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Burns: Three things we learned from the rally at Amalie Arena

by Bryan Burns / Tampa Bay Lightning

The Tampa Bay Lightning completed a three-game homestand with an unblemished 3-0-0 record following Monday night’s come-from-behind victory over the Toronto Maple Leafs.

Having lost four of its previous five and six of eight, Tampa Bay needed to break the cycle of losing it had developed during the month of December. A return to home ice – combined with some much needed rest – appeared to be just the tonic to cure the Bolts’ ailments.

Entering Tuesday, the Lightning have taken over first place in the Eastern Conference and are two points clear of Montreal at the top of the Atlantic Division standings.

The Bolts begin a four-game road trip starting Wednesday in Buffalo. What kind of team can we expect to see at the First Niagara Center? Read ahead for some clues.

1. Bolts rally was their biggest of the season

So far in 2014-15, Tampa Bay has been one of the better teams in the NHL coming from behind. Before Monday, the Lightning were 7-8-1 when trailing first, the fifth-best mark in the league.

But, the Lightning had never rallied from two goals down.

Until Monday.

Despite giving up two goals in the first period, the Bolts never panicked. They outshot the Leafs 15-4 in the first and felt they were unlucky to be behind.

“I wasn’t worried,” Lightning goaltender Ben Bishop said. “I don’t think anybody on the bench was worried either.”

Tampa Bay stuck to its system and was rewarded with two goals to tie the game in the second period before Steven Stamkos’ tip-in game-winner in the third.

“We realized we made a couple mistakes, but we realized what they were getting we were giving them and you just kind of shake it off,” Stamkos said. “You know that you outplayed them, you know we had a lot of chances. You could just feel the momentum. Obviously huge to come back in the third.”

The Lightning shut out the NHL’s top scoring team over the second and third periods.

“I thought the guys did a good job of responding to those two goals and pretty much dominating from there on out,” Bishop said.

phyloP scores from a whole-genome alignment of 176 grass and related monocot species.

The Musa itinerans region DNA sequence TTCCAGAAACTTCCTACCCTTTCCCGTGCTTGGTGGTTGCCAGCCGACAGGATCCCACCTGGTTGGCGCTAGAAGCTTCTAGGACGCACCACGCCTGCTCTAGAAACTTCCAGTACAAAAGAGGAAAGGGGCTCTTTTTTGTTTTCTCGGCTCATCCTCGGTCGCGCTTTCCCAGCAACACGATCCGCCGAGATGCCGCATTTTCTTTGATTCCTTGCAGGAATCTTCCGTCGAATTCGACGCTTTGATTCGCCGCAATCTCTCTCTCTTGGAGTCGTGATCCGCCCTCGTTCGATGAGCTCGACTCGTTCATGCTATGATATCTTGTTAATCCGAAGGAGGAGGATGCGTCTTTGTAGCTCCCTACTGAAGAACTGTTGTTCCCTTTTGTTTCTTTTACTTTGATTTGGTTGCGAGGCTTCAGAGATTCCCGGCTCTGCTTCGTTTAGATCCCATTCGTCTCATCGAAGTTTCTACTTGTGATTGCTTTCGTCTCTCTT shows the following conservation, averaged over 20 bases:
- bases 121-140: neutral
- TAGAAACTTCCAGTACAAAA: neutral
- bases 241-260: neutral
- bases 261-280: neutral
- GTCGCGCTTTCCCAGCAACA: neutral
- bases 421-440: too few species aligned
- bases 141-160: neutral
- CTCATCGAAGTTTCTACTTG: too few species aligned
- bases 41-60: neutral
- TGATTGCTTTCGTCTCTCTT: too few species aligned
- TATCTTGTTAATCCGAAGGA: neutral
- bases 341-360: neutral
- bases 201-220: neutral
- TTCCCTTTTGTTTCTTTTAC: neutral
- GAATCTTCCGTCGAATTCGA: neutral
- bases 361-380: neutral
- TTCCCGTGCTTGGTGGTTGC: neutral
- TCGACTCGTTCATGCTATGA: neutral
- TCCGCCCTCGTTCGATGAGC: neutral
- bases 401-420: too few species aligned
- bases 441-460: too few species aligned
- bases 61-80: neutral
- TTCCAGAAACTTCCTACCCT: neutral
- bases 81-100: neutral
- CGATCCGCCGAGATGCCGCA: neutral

2. Greasy goals are the best kind

In the 10 games prior to the matchup with the Maple Leafs, the Lightning scored just 22 total goals, an average of 2.2 a game. Tampa Bay had been the top scoring team in the league but the scoring slump allowed Toronto to gradually overtake the Bolts prior to the Christmas break.

Lightning head coach Jon Cooper gave a number of possible reasons for the goal drought: opponents being able to scout the Bolts better with more games on tape, injuries forcing the Lightning to shuffle lines, the natural ebbs and flows of the NHL season, etc.

But, perhaps the biggest reason? The goals in front of net – what Cooper calls the ‘greasy goals’ – had dried up. The Bolts had gotten away from doing the dirty work to produce scoring.

Monday against the Maple Leafs, the Lightning scored three greasy goals to win an important divisional matchup versus a team nipping at their heels in the standings.

“That was a big point of emphasis today,” Cooper said.

From the slot, Ryan Callahan scored the 150th goal of his NHL career, swinging and connecting with a rebounded puck in mid-air to knock it past Leafs goalie James Reimer.

Valtteri Filppula redirected Victor Hedman’s wrist shot from the right circle with his skate in front of goal to tie the game in the second. Stamkos got the bottom of his stick blade on Matt Carle’s slapper to score the game winner in the third.

“Callahan’s was in the right spot, right time, makes a great hand-eye,” Cooper said. (Filppula) and (Killorn) are right in front on the second one, and the third one Stammer’s in front. That’s where goals are scored and the more you can do that, the better chance you have to score goals.”

The Lightning had 41 total shots against Toronto. When you can put that many shots on net and guys are willing to do the dirty work in front of goal, good results like Monday’s will follow.

3. Playoff atmosphere propels Bolts

The game against the Leafs had a postseason-like vibe to it, the packed arena buzzing all night with Toronto fans chanting “Go Leafs Go” and Lightning fans responding with “Let’s Go Lightning.” The energy in the building provided a boost to the Lightning, to a man the Bolts saying after the game the constant cheers from the Leafs fans serving as motivation to quiet them.

“I’ve been part of the Toronto-Ottawa rivalry and Ottawa-Montreal,” Bishop said. “It’s kind of the same thing that goes on here. This was by far the best atmosphere in the league probably. There aren’t too many rinks where you get so many fans from the other team besides maybe in Ottawa. This was really cool. It makes it a lot of fun for us to play.”

When Stamkos scored the game-winner with 8:55 to go in regulation, Amalie Arena was arguably as loud as it’s been all season.

“It’s a ton of fun playing in front of our crowd,” Cooper said. “The place is packed every night. I know a few Maple Leaf fans snuck into the building tonight, but our guys were pretty fired up.”

Kudos to all the Lightning and Maple Leafs fans in attendance for being loud all night and providing a great atmosphere throughout the game.

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